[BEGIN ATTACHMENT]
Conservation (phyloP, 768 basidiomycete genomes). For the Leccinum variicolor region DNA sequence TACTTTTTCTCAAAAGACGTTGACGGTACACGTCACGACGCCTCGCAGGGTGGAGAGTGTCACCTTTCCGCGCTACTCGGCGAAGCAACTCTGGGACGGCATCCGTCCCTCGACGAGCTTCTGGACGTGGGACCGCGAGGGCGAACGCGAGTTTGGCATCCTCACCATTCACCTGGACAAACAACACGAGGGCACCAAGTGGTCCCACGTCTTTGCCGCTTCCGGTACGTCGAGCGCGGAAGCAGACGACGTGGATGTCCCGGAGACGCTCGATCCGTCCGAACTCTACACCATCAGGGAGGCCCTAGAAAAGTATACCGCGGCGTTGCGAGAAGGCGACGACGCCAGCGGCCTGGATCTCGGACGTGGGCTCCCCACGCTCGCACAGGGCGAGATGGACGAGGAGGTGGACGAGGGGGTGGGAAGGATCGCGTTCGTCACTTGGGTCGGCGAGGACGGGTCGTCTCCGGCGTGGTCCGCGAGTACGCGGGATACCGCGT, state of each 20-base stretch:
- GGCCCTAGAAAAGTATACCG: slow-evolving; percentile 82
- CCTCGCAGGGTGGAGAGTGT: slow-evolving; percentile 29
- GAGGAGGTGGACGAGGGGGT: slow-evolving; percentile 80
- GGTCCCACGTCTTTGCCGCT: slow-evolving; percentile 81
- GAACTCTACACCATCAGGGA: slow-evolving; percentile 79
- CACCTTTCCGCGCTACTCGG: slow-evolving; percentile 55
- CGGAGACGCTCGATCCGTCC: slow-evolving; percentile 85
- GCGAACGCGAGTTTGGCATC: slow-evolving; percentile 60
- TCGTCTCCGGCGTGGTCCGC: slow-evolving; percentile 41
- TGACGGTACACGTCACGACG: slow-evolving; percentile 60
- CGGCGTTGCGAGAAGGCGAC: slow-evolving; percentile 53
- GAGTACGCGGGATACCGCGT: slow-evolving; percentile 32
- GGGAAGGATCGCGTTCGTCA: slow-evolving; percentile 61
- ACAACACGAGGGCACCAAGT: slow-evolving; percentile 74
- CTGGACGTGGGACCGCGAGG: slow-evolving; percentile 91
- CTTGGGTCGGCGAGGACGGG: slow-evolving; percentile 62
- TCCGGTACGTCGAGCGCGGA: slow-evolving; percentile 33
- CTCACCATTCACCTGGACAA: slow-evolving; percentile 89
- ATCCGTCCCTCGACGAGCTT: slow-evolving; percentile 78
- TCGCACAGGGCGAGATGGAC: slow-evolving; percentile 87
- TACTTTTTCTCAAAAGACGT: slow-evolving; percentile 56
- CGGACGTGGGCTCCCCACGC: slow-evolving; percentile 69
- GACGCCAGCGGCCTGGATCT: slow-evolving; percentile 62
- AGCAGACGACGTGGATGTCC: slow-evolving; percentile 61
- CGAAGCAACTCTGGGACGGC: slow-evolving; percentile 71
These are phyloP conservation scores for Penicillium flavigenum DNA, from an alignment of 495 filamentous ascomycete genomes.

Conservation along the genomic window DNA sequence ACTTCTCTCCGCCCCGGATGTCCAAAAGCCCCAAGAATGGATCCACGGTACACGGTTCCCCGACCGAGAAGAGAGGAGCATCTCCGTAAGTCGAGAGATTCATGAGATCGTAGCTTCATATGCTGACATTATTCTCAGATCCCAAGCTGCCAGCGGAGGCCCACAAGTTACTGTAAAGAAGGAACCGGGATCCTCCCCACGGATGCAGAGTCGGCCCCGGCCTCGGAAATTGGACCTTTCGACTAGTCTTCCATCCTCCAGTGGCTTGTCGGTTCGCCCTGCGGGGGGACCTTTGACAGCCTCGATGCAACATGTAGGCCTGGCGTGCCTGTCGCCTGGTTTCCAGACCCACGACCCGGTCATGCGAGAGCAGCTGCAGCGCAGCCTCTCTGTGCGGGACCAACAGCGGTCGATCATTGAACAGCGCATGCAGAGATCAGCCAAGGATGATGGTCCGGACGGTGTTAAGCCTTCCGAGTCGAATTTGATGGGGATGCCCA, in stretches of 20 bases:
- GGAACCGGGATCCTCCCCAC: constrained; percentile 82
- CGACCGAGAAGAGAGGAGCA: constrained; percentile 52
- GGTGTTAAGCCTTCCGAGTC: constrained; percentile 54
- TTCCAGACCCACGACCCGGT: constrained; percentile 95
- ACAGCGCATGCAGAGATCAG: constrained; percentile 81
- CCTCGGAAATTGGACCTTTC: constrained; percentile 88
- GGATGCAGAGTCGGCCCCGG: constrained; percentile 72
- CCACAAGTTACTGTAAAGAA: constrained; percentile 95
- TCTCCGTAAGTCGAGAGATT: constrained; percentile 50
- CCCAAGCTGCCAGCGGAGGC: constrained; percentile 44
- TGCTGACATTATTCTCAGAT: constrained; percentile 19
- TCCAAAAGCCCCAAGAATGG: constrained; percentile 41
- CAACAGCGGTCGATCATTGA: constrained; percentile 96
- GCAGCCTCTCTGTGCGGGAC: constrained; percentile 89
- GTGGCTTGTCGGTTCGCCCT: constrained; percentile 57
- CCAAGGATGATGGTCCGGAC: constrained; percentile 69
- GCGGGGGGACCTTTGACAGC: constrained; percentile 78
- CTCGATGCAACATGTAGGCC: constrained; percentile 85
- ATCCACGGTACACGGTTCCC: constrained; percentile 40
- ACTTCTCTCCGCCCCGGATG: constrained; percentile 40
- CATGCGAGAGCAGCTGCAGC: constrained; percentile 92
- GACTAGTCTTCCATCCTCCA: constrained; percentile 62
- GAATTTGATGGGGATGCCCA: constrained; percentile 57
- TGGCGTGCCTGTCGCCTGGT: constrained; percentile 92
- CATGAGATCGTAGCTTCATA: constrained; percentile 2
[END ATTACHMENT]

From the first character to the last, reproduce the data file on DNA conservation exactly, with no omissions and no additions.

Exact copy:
Conservation (phyloP, 768 basidiomycete genomes). For the Leccinum variicolor region DNA sequence TACTTTTTCTCAAAAGACGTTGACGGTACACGTCACGACGCCTCGCAGGGTGGAGAGTGTCACCTTTCCGCGCTACTCGGCGAAGCAACTCTGGGACGGCATCCGTCCCTCGACGAGCTTCTGGACGTGGGACCGCGAGGGCGAACGCGAGTTTGGCATCCTCACCATTCACCTGGACAAACAACACGAGGGCACCAAGTGGTCCCACGTCTTTGCCGCTTCCGGTACGTCGAGCGCGGAAGCAGACGACGTGGATGTCCCGGAGACGCTCGATCCGTCCGAACTCTACACCATCAGGGAGGCCCTAGAAAAGTATACCGCGGCGTTGCGAGAAGGCGACGACGCCAGCGGCCTGGATCTCGGACGTGGGCTCCCCACGCTCGCACAGGGCGAGATGGACGAGGAGGTGGACGAGGGGGTGGGAAGGATCGCGTTCGTCACTTGGGTCGGCGAGGACGGGTCGTCTCCGGCGTGGTCCGCGAGTACGCGGGATACCGCGT, state of each 20-base stretch:
- GGCCCTAGAAAAGTATACCG: slow-evolving; percentile 82
- CCTCGCAGGGTGGAGAGTGT: slow-evolving; percentile 29
- GAGGAGGTGGACGAGGGGGT: slow-evolving; percentile 80
- GGTCCCACGTCTTTGCCGCT: slow-evolving; percentile 81
- GAACTCTACACCATCAGGGA: slow-evolving; percentile 79
- CACCTTTCCGCGCTACTCGG: slow-evolving; percentile 55
- CGGAGACGCTCGATCCGTCC: slow-evolving; percentile 85
- GCGAACGCGAGTTTGGCATC: slow-evolving; percentile 60
- TCGTCTCCGGCGTGGTCCGC: slow-evolving; percentile 41
- TGACGGTACACGTCACGACG: slow-evolving; percentile 60
- CGGCGTTGCGAGAAGGCGAC: slow-evolving; percentile 53
- GAGTACGCGGGATACCGCGT: slow-evolving; percentile 32
- GGGAAGGATCGCGTTCGTCA: slow-evolving; percentile 61
- ACAACACGAGGGCACCAAGT: slow-evolving; percentile 74
- CTGGACGTGGGACCGCGAGG: slow-evolving; percentile 91
- CTTGGGTCGGCGAGGACGGG: slow-evolving; percentile 62
- TCCGGTACGTCGAGCGCGGA: slow-evolving; percentile 33
- CTCACCATTCACCTGGACAA: slow-evolving; percentile 89
- ATCCGTCCCTCGACGAGCTT: slow-evolving; percentile 78
- TCGCACAGGGCGAGATGGAC: slow-evolving; percentile 87
- TACTTTTTCTCAAAAGACGT: slow-evolving; percentile 56
- CGGACGTGGGCTCCCCACGC: slow-evolving; percentile 69
- GACGCCAGCGGCCTGGATCT: slow-evolving; percentile 62
- AGCAGACGACGTGGATGTCC: slow-evolving; percentile 61
- CGAAGCAACTCTGGGACGGC: slow-evolving; percentile 71
These are phyloP conservation scores for Penicillium flavigenum DNA, from an alignment of 495 filamentous ascomycete genomes.

Conservation along the genomic window DNA sequence ACTTCTCTCCGCCCCGGATGTCCAAAAGCCCCAAGAATGGATCCACGGTACACGGTTCCCCGACCGAGAAGAGAGGAGCATCTCCGTAAGTCGAGAGATTCATGAGATCGTAGCTTCATATGCTGACATTATTCTCAGATCCCAAGCTGCCAGCGGAGGCCCACAAGTTACTGTAAAGAAGGAACCGGGATCCTCCCCACGGATGCAGAGTCGGCCCCGGCCTCGGAAATTGGACCTTTCGACTAGTCTTCCATCCTCCAGTGGCTTGTCGGTTCGCCCTGCGGGGGGACCTTTGACAGCCTCGATGCAACATGTAGGCCTGGCGTGCCTGTCGCCTGGTTTCCAGACCCACGACCCGGTCATGCGAGAGCAGCTGCAGCGCAGCCTCTCTGTGCGGGACCAACAGCGGTCGATCATTGAACAGCGCATGCAGAGATCAGCCAAGGATGATGGTCCGGACGGTGTTAAGCCTTCCGAGTCGAATTTGATGGGGATGCCCA, in stretches of 20 bases:
- GGAACCGGGATCCTCCCCAC: constrained; percentile 82
- CGACCGAGAAGAGAGGAGCA: constrained; percentile 52
- GGTGTTAAGCCTTCCGAGTC: constrained; percentile 54
- TTCCAGACCCACGACCCGGT: constrained; percentile 95
- ACAGCGCATGCAGAGATCAG: constrained; percentile 81
- CCTCGGAAATTGGACCTTTC: constrained; percentile 88
- GGATGCAGAGTCGGCCCCGG: constrained; percentile 72
- CCACAAGTTACTGTAAAGAA: constrained; percentile 95
- TCTCCGTAAGTCGAGAGATT: constrained; percentile 50
- CCCAAGCTGCCAGCGGAGGC: constrained; percentile 44
- TGCTGACATTATTCTCAGAT: constrained; percentile 19
- TCCAAAAGCCCCAAGAATGG: constrained; percentile 41
- CAACAGCGGTCGATCATTGA: constrained; percentile 96
- GCAGCCTCTCTGTGCGGGAC: constrained; percentile 89
- GTGGCTTGTCGGTTCGCCCT: constrained; percentile 57
- CCAAGGATGATGGTCCGGAC: constrained; percentile 69
- GCGGGGGGACCTTTGACAGC: constrained; percentile 78
- CTCGATGCAACATGTAGGCC: constrained; percentile 85
- ATCCACGGTACACGGTTCCC: constrained; percentile 40
- ACTTCTCTCCGCCCCGGATG: constrained; percentile 40
- CATGCGAGAGCAGCTGCAGC: constrained; percentile 92
- GACTAGTCTTCCATCCTCCA: constrained; percentile 62
- GAATTTGATGGGGATGCCCA: constrained; percentile 57
- TGGCGTGCCTGTCGCCTGGT: constrained; percentile 92
- CATGAGATCGTAGCTTCATA: constrained; percentile 2